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Starting Stevia from Seed

By Jeffrey Goettemoeller

 

Seeds not planted within a few weeks should be stored in a rubber-sealed glass jar placed in a cool, dark room or your

refrigerator. A desiccant such as silica gel placed in the jar will preserve seeds even longer. Sow seeds indoors in late winter or early spring, or any time if you plan to keep the plants indoors under lights. Transplants should be transferred to the garden at least two weeks after your last frost date. Plants take 8-10 weeks to reach transplant size. 

If you are familiar with a seed starting method for bedding plants, go ahead and use it. In general, stevia should be treated similar to tomatoes when starting from seed. Here I describe my favorite method. I like to use individual cells or pots such as 6-pack plastic inserts or other small containers with holes poked in the bottom for drainage. Place the cell packs or pots in a plastic nursery flat or some other container without holes. You will also need a clear plastic dome or cover. The larger plastic “clam-shell” containers for lettuce or spinach from the grocery store work beautifully for a small number of plants. They come with nice clear covers. We use the 16 ounce size.

Standard potting soil or seed starting mix works fine. If the soil is very dry, moisten it slightly. Fill cells or pots level without compacting. Place 2-3 seeds in each cell or pot. Seeds may be handled by pouring out on a sheet of paper, then pick up one at a time with the tip of a wet toothpick and transfer to the cell or pot. Barely cover (about 1/8 inch) with fine horticultural vermiculite (preferably) or a little of the potting soil.

          Moisten gently with a spray bottle to settle the seeds. Put a little water in the bottom of the flat to be absorbed from the bottom. That should be enough water until plants are up and growing. Place the clear cover on next, slightly ajar to allow a little airflow. Put a thermometer under the cover. Place the container under a fluorescent light left on all the time and hung so the height can be adjusted. Keep the air temperature inside the plastic dome between 72˚ F. and 80˚ F. by adjusting the height of the light. A heat mat underneath could do the job, but the light itself improves stevia germination slightly.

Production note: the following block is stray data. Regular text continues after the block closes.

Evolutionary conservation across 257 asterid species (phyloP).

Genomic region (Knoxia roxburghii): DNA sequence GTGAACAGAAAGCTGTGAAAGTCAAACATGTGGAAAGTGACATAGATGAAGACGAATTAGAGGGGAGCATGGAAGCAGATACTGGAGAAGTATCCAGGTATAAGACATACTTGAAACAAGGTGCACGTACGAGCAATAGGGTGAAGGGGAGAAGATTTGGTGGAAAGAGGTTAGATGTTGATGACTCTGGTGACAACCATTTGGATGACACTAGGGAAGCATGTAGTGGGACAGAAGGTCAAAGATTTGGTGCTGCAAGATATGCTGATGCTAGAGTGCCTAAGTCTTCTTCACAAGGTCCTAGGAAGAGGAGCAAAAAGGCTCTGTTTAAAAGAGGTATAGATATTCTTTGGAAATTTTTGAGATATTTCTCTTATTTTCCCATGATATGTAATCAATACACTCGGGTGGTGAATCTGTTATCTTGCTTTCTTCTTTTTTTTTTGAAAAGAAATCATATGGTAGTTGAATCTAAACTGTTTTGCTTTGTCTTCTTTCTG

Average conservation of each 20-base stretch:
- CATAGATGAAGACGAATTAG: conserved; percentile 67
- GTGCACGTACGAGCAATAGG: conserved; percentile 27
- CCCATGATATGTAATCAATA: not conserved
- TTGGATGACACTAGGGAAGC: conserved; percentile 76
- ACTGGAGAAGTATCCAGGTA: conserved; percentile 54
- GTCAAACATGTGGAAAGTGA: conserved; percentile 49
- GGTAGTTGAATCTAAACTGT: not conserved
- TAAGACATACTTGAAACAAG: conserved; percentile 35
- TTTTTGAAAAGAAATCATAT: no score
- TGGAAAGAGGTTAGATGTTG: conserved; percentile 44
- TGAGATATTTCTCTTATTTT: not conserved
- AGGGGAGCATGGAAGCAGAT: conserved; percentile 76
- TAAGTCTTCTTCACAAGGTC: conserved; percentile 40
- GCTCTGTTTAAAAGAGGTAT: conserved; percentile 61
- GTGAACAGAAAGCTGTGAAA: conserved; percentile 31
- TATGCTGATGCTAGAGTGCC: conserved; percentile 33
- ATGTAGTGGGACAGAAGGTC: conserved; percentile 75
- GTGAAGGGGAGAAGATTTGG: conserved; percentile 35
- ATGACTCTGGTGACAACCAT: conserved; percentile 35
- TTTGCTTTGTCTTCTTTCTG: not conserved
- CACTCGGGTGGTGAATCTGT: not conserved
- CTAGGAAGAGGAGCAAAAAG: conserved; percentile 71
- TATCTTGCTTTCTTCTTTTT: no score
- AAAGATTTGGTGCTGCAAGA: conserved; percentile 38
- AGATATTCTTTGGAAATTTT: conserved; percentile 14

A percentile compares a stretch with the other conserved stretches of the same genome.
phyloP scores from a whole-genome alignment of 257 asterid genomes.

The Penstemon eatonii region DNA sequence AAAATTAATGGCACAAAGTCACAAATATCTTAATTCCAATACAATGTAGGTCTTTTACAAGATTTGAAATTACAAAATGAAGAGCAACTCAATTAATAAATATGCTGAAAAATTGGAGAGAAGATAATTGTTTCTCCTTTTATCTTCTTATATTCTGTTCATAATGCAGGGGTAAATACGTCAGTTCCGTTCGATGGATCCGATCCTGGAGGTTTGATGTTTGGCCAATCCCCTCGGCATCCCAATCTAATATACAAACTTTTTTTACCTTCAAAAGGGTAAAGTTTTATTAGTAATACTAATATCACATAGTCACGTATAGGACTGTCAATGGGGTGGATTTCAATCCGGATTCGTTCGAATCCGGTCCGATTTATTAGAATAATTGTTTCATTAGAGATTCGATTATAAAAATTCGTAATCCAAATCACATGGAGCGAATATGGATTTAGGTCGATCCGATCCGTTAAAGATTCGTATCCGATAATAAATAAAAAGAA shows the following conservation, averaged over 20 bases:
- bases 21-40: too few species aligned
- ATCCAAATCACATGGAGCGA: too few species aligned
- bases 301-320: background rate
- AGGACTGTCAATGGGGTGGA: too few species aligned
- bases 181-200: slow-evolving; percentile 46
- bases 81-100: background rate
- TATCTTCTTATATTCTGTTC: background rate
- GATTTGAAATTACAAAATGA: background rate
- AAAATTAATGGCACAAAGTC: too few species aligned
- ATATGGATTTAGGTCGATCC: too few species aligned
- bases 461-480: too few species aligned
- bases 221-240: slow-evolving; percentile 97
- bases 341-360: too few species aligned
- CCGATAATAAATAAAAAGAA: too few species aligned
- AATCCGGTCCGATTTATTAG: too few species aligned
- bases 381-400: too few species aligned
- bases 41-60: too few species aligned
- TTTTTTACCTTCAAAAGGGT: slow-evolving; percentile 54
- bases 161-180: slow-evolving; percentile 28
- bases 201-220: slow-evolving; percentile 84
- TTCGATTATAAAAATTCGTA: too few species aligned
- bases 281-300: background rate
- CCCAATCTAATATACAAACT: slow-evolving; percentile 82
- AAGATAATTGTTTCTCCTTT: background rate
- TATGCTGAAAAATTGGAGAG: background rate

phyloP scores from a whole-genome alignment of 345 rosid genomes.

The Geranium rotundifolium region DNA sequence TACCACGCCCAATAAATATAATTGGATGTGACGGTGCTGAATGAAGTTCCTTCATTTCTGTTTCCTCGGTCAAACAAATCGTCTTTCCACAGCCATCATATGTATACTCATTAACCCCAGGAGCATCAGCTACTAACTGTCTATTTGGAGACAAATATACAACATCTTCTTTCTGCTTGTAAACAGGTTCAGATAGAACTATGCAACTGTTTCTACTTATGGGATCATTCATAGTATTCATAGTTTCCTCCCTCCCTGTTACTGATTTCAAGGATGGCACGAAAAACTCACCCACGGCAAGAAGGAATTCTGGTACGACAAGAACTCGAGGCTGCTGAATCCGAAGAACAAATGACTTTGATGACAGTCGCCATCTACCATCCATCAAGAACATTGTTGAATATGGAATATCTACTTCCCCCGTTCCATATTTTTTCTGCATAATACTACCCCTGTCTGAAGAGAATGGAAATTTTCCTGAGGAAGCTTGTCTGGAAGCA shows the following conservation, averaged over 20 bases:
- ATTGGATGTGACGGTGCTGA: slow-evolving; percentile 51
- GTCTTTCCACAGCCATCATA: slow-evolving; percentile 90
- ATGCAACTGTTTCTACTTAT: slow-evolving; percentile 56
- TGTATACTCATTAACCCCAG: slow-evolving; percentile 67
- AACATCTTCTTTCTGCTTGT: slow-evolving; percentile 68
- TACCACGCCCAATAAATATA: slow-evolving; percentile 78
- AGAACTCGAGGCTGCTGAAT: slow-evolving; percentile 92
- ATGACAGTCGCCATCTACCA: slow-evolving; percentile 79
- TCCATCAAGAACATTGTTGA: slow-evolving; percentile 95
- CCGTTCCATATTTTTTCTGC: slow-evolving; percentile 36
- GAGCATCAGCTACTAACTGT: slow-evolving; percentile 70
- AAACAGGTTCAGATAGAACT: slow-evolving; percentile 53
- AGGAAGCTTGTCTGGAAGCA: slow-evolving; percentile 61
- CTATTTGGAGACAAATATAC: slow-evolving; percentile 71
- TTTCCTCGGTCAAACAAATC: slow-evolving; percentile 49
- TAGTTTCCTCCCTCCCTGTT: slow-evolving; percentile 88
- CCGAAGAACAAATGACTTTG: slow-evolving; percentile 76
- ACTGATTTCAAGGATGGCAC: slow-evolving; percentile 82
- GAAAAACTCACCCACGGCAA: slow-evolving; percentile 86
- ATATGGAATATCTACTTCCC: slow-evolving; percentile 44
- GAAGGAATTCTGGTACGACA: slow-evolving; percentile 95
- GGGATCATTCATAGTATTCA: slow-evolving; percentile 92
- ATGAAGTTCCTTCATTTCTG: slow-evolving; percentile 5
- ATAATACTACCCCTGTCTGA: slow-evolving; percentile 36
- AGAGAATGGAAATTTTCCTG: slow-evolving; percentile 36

In 6-14 days, tiny seedlings should begin to emerge. Remove the cover when more than half the pots or cells have seedlings showing. Don’t leave it on too long or the humid air will encourage damping off (a disease). At this point, leave the light on all the time at about 4-5 inches above the plants. Pour about ¼ inch of water in the bottom of the flat for the pots or cells to soak up from below. Wait 3-5 days before watering again unless the soil dries out sooner. The goal is to keep the soil slightly moist, but not soggy. Avoid getting leaves wet.

          If the potting soil lacks any compost or fertilizer, put some seaweed fertilizer or other weak, low nitrogen fertilizer in the water starting at about the third watering. Plants usually do fine without added fertilizer early on. When the seedlings are old enough to tell which one in each pot is strongest, cut the others off with a scissors. At about three weeks after sowing, begin to turn the light off at night. Maintain about 15 hours of light per 24-hour period. A timer is nice for this job.

          At about 8-10 weeks from sowing, the plants may be transplanted or left to grow a few more weeks. Plants may also be kept as potted plants, transplanted to larger pots. Harden off plants for at least 5 days before transplanting to the garden. Do this by placing plants outside in a protected area on nice days and bring them in at night when temperatures are forecast to drop below about 40° F.

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Links to more works on the web by Jeffrey Goettemoeller:

Growing Stevia 101 (Article)

Stevia as an Alternative Crop (Article)

Seed Germination in Stevia Rebaudiana (University research)

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